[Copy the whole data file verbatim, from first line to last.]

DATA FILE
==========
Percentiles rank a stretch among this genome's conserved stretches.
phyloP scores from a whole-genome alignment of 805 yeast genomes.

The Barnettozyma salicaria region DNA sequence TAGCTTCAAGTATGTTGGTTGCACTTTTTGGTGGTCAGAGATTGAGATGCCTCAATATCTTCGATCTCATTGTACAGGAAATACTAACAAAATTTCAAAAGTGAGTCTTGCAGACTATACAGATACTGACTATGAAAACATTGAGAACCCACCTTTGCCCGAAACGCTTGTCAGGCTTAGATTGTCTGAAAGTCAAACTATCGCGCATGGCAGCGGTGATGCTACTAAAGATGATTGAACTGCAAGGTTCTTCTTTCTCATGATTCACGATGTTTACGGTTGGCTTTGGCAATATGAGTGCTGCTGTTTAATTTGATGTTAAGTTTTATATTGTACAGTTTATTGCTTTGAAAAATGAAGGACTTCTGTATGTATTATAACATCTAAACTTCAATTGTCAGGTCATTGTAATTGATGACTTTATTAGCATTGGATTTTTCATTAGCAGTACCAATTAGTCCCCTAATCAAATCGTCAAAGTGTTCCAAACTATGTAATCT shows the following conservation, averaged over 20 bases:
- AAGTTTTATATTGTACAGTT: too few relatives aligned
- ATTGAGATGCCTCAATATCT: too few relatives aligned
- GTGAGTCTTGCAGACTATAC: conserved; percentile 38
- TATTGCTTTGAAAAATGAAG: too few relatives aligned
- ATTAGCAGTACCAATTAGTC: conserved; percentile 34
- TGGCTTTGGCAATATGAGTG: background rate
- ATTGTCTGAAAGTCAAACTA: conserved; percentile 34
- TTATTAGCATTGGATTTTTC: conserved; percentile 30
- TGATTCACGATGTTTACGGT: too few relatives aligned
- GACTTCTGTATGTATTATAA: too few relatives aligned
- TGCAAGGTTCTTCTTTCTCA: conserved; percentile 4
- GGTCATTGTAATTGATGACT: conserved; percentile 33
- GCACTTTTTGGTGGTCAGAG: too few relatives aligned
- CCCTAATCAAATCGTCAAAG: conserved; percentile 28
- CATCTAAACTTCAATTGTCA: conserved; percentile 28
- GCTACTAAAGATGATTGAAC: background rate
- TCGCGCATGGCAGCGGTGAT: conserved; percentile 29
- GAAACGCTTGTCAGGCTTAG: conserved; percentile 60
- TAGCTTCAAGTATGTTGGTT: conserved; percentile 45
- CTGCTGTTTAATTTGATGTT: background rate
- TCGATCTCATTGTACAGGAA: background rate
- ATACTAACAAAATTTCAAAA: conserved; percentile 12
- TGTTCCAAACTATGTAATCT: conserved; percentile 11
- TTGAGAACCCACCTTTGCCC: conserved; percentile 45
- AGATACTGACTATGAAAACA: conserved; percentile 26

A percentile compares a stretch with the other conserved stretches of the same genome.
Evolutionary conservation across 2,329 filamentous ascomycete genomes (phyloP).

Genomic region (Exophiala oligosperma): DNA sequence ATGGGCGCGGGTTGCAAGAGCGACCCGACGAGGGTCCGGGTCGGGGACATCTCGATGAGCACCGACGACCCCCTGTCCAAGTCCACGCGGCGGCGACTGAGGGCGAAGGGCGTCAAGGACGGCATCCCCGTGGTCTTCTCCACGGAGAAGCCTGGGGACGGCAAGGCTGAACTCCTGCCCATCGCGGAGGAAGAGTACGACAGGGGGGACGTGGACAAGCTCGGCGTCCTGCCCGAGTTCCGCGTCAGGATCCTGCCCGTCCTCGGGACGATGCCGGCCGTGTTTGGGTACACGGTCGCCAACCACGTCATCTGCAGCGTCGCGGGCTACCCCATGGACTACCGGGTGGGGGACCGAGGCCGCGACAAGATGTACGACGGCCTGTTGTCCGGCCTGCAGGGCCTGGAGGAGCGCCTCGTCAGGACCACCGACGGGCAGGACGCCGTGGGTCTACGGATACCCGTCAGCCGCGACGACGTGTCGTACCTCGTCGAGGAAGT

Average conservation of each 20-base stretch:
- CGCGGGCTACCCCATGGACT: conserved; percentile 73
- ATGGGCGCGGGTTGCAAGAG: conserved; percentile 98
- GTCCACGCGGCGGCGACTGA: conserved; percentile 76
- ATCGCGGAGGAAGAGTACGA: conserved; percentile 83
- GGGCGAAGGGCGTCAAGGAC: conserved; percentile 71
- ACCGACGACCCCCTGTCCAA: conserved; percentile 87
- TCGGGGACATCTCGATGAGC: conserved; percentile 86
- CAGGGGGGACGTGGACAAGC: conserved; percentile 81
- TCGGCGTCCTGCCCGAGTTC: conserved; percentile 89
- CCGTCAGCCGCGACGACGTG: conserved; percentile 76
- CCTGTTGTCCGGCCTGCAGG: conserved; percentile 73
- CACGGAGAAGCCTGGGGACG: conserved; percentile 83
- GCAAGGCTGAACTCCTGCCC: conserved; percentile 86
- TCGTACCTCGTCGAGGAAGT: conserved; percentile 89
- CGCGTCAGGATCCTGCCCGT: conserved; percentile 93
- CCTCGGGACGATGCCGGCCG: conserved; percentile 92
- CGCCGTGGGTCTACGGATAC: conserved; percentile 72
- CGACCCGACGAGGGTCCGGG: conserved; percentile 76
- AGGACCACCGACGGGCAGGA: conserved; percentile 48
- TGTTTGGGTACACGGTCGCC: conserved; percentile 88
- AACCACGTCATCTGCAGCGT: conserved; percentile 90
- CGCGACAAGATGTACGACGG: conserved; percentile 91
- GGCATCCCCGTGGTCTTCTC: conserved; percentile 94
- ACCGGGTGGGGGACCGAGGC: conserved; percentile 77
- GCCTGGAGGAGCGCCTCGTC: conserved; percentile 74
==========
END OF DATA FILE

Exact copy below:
Percentiles rank a stretch among this genome's conserved stretches.
phyloP scores from a whole-genome alignment of 805 yeast genomes.

The Barnettozyma salicaria region DNA sequence TAGCTTCAAGTATGTTGGTTGCACTTTTTGGTGGTCAGAGATTGAGATGCCTCAATATCTTCGATCTCATTGTACAGGAAATACTAACAAAATTTCAAAAGTGAGTCTTGCAGACTATACAGATACTGACTATGAAAACATTGAGAACCCACCTTTGCCCGAAACGCTTGTCAGGCTTAGATTGTCTGAAAGTCAAACTATCGCGCATGGCAGCGGTGATGCTACTAAAGATGATTGAACTGCAAGGTTCTTCTTTCTCATGATTCACGATGTTTACGGTTGGCTTTGGCAATATGAGTGCTGCTGTTTAATTTGATGTTAAGTTTTATATTGTACAGTTTATTGCTTTGAAAAATGAAGGACTTCTGTATGTATTATAACATCTAAACTTCAATTGTCAGGTCATTGTAATTGATGACTTTATTAGCATTGGATTTTTCATTAGCAGTACCAATTAGTCCCCTAATCAAATCGTCAAAGTGTTCCAAACTATGTAATCT shows the following conservation, averaged over 20 bases:
- AAGTTTTATATTGTACAGTT: too few relatives aligned
- ATTGAGATGCCTCAATATCT: too few relatives aligned
- GTGAGTCTTGCAGACTATAC: conserved; percentile 38
- TATTGCTTTGAAAAATGAAG: too few relatives aligned
- ATTAGCAGTACCAATTAGTC: conserved; percentile 34
- TGGCTTTGGCAATATGAGTG: background rate
- ATTGTCTGAAAGTCAAACTA: conserved; percentile 34
- TTATTAGCATTGGATTTTTC: conserved; percentile 30
- TGATTCACGATGTTTACGGT: too few relatives aligned
- GACTTCTGTATGTATTATAA: too few relatives aligned
- TGCAAGGTTCTTCTTTCTCA: conserved; percentile 4
- GGTCATTGTAATTGATGACT: conserved; percentile 33
- GCACTTTTTGGTGGTCAGAG: too few relatives aligned
- CCCTAATCAAATCGTCAAAG: conserved; percentile 28
- CATCTAAACTTCAATTGTCA: conserved; percentile 28
- GCTACTAAAGATGATTGAAC: background rate
- TCGCGCATGGCAGCGGTGAT: conserved; percentile 29
- GAAACGCTTGTCAGGCTTAG: conserved; percentile 60
- TAGCTTCAAGTATGTTGGTT: conserved; percentile 45
- CTGCTGTTTAATTTGATGTT: background rate
- TCGATCTCATTGTACAGGAA: background rate
- ATACTAACAAAATTTCAAAA: conserved; percentile 12
- TGTTCCAAACTATGTAATCT: conserved; percentile 11
- TTGAGAACCCACCTTTGCCC: conserved; percentile 45
- AGATACTGACTATGAAAACA: conserved; percentile 26

A percentile compares a stretch with the other conserved stretches of the same genome.
Evolutionary conservation across 2,329 filamentous ascomycete genomes (phyloP).

Genomic region (Exophiala oligosperma): DNA sequence ATGGGCGCGGGTTGCAAGAGCGACCCGACGAGGGTCCGGGTCGGGGACATCTCGATGAGCACCGACGACCCCCTGTCCAAGTCCACGCGGCGGCGACTGAGGGCGAAGGGCGTCAAGGACGGCATCCCCGTGGTCTTCTCCACGGAGAAGCCTGGGGACGGCAAGGCTGAACTCCTGCCCATCGCGGAGGAAGAGTACGACAGGGGGGACGTGGACAAGCTCGGCGTCCTGCCCGAGTTCCGCGTCAGGATCCTGCCCGTCCTCGGGACGATGCCGGCCGTGTTTGGGTACACGGTCGCCAACCACGTCATCTGCAGCGTCGCGGGCTACCCCATGGACTACCGGGTGGGGGACCGAGGCCGCGACAAGATGTACGACGGCCTGTTGTCCGGCCTGCAGGGCCTGGAGGAGCGCCTCGTCAGGACCACCGACGGGCAGGACGCCGTGGGTCTACGGATACCCGTCAGCCGCGACGACGTGTCGTACCTCGTCGAGGAAGT

Average conservation of each 20-base stretch:
- CGCGGGCTACCCCATGGACT: conserved; percentile 73
- ATGGGCGCGGGTTGCAAGAG: conserved; percentile 98
- GTCCACGCGGCGGCGACTGA: conserved; percentile 76
- ATCGCGGAGGAAGAGTACGA: conserved; percentile 83
- GGGCGAAGGGCGTCAAGGAC: conserved; percentile 71
- ACCGACGACCCCCTGTCCAA: conserved; percentile 87
- TCGGGGACATCTCGATGAGC: conserved; percentile 86
- CAGGGGGGACGTGGACAAGC: conserved; percentile 81
- TCGGCGTCCTGCCCGAGTTC: conserved; percentile 89
- CCGTCAGCCGCGACGACGTG: conserved; percentile 76
- CCTGTTGTCCGGCCTGCAGG: conserved; percentile 73
- CACGGAGAAGCCTGGGGACG: conserved; percentile 83
- GCAAGGCTGAACTCCTGCCC: conserved; percentile 86
- TCGTACCTCGTCGAGGAAGT: conserved; percentile 89
- CGCGTCAGGATCCTGCCCGT: conserved; percentile 93
- CCTCGGGACGATGCCGGCCG: conserved; percentile 92
- CGCCGTGGGTCTACGGATAC: conserved; percentile 72
- CGACCCGACGAGGGTCCGGG: conserved; percentile 76
- AGGACCACCGACGGGCAGGA: conserved; percentile 48
- TGTTTGGGTACACGGTCGCC: conserved; percentile 88
- AACCACGTCATCTGCAGCGT: conserved; percentile 90
- CGCGACAAGATGTACGACGG: conserved; percentile 91
- GGCATCCCCGTGGTCTTCTC: conserved; percentile 94
- ACCGGGTGGGGGACCGAGGC: conserved; percentile 77
- GCCTGGAGGAGCGCCTCGTC: conserved; percentile 74